Prerequisite: Any 8.0 credits, including: [0.5 credit at the A- or B-level in GAS or HIS courses] and [0.5 credit at the C-level in GAS or HIS courses]

NEW: HISD03H3 Selected Topics in Historical Research - Topic: Fascism and the Far Right
This course examines the political, cultural and social history of fascism, from twentieth-century cases - Mussolini’s Italy, Hitler’s Germany, Franco’s Spain - to contemporary expressions of far-right populism (Trump, Bolsonaro and others). We will explore topics including intellectual origins, the mobilization of culture, the totalitarian state, and political violence. We will consider original texts, propaganda and film alongside recent scholarship.

Prerequisite: Any 8.0 credits, including: [0.5 credit at the A- or B-level in HIS courses] and [0.5 credit at the C-level in HIS courses]

HISD14H3 Selected Topics in Modern European History - Topic: Biopolitics in Modern Europe
This seminar will investigate the concept of biopolitics and it will inquire into its historical development in Europe from the eighteenth century to the twenty-first century. This will involve studying the work of the French philosopher Michael Foucault, the person who developed the concept and first attempted to trace its historical development. In addition to inquiring about the relationship between biopolitics and related concepts we will read a wide range of scholarly works that look at the development of ideas of race, the politics of reproduction, the development of eugenic policies to transform populations, and several aspects of the Nazi’s biopolitical projects. We will conclude by looking at the state of biopolitics in the twenty-first century following the revolution in genetics and continuing globalization.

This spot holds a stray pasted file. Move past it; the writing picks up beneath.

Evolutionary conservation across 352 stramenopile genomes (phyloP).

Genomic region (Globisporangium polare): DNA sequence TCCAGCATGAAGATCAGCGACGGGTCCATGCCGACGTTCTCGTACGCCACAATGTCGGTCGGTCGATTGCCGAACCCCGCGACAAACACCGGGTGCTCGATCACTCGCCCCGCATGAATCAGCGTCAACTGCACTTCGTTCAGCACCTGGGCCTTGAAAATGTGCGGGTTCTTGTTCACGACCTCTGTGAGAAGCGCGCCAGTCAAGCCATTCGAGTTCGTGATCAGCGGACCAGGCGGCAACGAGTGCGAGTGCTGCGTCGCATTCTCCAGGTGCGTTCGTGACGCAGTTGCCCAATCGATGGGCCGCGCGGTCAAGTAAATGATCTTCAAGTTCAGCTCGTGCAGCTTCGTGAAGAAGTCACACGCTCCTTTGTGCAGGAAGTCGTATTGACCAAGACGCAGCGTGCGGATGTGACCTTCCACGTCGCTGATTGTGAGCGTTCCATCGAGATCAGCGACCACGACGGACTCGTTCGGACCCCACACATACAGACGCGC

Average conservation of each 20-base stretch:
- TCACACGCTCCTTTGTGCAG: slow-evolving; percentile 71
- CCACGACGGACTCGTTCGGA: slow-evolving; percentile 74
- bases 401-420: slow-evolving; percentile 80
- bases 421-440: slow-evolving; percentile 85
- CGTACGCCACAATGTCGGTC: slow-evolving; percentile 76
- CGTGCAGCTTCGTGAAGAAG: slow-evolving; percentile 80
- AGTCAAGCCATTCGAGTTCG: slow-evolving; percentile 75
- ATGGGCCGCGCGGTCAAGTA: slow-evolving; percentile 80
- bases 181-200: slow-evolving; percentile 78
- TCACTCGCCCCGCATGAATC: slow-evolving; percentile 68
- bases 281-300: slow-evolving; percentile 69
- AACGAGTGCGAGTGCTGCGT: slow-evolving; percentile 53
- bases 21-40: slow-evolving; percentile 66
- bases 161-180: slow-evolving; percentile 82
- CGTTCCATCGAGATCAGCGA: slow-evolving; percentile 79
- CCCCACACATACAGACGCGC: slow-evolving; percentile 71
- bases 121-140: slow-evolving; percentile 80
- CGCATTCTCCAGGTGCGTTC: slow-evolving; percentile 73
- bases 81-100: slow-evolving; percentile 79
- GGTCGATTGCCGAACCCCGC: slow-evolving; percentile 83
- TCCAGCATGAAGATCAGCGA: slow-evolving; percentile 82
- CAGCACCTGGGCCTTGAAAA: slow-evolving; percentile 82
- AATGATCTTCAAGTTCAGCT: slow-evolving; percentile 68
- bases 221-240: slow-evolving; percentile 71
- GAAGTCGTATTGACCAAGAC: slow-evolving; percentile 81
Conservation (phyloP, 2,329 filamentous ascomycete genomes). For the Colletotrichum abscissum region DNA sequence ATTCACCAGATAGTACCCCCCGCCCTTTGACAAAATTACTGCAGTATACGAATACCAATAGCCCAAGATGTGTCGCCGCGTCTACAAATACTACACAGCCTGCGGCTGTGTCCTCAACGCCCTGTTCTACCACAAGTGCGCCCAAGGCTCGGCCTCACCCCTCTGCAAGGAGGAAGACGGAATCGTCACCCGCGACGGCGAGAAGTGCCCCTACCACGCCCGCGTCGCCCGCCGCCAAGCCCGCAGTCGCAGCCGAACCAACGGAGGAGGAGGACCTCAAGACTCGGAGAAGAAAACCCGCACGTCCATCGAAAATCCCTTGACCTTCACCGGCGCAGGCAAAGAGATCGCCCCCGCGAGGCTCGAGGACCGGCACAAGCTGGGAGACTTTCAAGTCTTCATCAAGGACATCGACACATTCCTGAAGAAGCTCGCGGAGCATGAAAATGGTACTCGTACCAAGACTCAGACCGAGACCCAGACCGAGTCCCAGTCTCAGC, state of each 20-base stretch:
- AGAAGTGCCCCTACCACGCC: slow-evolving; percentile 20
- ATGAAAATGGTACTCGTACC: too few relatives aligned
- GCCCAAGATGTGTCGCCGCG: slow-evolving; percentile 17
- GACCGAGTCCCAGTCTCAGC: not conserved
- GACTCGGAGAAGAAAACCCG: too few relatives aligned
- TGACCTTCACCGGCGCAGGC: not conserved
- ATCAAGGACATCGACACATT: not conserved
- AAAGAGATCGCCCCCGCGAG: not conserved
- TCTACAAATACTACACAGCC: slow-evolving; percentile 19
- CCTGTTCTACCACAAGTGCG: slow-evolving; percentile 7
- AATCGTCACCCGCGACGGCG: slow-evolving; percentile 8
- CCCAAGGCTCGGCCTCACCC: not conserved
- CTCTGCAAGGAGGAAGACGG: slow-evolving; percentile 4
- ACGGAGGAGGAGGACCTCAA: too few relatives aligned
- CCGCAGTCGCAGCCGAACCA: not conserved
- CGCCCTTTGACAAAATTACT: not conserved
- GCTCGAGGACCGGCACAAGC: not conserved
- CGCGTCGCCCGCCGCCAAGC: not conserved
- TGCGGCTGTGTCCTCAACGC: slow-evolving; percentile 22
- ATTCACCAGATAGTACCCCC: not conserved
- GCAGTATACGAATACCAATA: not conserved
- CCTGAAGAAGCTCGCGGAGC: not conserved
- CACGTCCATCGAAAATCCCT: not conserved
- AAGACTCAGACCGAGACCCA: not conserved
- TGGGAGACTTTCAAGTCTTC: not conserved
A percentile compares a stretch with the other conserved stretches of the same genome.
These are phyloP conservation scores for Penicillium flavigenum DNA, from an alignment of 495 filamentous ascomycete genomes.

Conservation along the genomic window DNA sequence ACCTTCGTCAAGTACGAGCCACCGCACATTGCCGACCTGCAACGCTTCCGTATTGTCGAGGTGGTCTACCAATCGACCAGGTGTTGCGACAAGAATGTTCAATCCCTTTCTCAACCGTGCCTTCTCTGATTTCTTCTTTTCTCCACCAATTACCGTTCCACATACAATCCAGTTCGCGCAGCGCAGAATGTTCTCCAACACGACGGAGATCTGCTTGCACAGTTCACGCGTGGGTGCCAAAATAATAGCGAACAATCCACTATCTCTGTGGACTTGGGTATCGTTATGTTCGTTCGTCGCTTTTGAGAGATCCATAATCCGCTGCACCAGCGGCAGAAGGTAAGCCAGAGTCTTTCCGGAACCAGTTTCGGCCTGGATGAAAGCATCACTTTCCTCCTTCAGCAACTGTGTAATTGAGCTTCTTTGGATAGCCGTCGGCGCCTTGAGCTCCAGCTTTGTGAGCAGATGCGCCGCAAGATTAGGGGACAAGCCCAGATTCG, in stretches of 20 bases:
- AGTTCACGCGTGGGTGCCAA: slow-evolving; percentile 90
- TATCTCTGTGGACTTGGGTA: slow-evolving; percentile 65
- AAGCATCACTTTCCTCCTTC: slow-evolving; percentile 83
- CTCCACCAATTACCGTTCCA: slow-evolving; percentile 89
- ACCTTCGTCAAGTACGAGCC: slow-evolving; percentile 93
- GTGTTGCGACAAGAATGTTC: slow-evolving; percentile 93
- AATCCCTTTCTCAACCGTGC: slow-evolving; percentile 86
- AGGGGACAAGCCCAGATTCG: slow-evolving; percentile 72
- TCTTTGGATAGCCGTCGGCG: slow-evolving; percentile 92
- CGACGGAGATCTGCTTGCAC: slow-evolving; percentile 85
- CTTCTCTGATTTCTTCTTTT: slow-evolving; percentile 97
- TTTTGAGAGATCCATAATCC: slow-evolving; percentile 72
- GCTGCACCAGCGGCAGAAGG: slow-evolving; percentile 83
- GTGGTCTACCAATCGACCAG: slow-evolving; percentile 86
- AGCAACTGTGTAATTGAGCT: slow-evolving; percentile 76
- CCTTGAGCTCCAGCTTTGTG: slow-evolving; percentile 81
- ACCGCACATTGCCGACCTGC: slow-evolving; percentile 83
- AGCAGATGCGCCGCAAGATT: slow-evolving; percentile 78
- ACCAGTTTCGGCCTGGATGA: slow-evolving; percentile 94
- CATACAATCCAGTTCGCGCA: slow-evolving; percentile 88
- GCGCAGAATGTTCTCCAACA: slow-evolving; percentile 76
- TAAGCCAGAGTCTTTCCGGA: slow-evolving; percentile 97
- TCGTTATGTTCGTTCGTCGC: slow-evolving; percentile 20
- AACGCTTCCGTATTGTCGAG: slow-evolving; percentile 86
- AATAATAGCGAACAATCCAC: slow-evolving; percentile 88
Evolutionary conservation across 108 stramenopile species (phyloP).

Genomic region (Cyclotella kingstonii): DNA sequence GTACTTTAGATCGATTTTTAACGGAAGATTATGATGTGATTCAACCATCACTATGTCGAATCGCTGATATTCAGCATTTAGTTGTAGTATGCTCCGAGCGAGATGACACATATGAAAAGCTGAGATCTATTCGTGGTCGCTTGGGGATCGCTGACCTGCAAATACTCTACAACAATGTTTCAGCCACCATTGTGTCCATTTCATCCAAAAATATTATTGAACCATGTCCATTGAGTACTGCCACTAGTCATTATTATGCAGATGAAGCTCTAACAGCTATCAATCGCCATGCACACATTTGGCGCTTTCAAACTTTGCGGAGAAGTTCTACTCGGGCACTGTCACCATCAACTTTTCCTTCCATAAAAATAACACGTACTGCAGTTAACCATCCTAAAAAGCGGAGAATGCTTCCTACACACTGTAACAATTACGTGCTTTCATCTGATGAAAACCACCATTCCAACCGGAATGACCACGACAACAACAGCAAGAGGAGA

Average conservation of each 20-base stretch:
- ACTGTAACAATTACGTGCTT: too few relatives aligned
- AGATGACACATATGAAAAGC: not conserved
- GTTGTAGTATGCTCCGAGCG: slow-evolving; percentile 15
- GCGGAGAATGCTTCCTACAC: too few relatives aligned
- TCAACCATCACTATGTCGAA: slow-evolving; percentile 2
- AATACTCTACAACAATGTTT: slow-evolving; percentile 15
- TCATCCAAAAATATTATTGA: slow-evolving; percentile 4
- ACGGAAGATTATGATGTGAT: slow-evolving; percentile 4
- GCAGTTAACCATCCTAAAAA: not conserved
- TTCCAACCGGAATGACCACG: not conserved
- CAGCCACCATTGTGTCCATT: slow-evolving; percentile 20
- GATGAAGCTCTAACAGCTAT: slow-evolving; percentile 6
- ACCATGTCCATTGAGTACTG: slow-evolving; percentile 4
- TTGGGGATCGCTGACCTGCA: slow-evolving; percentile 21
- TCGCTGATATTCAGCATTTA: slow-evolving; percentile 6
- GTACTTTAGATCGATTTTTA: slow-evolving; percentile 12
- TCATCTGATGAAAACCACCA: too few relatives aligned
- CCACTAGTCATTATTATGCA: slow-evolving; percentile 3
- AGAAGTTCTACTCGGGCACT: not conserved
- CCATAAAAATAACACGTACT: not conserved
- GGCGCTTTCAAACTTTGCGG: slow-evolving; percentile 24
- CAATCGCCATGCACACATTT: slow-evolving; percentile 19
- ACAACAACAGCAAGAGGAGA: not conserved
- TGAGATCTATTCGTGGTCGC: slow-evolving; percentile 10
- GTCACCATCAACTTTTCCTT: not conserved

Prerequisite: 7.5 credits in HIS courses, including [(HISB90H3) or (HISB91H3) or (HISB92H3) or HISB93H3]

NEW: WSTB09H3 Gender, Race, and Colonialism
This course is an introduction to how the history of colonialism and the power relations of the colonial world have shaped the historical and social constructions of race and gender. The course considers political, legal, economic, and cultural realms through which colonialism produced new gendered and racial social relationships across different societies and communities. The ways in which colonial power was challenged and resisted will also be explored.

Prerequisite: 1.0 credit at the A-level in any Humanities or Social Science courses


Winter 2022

NEW: CLAC94H3/HISC94H3 The Bible and the Qur’an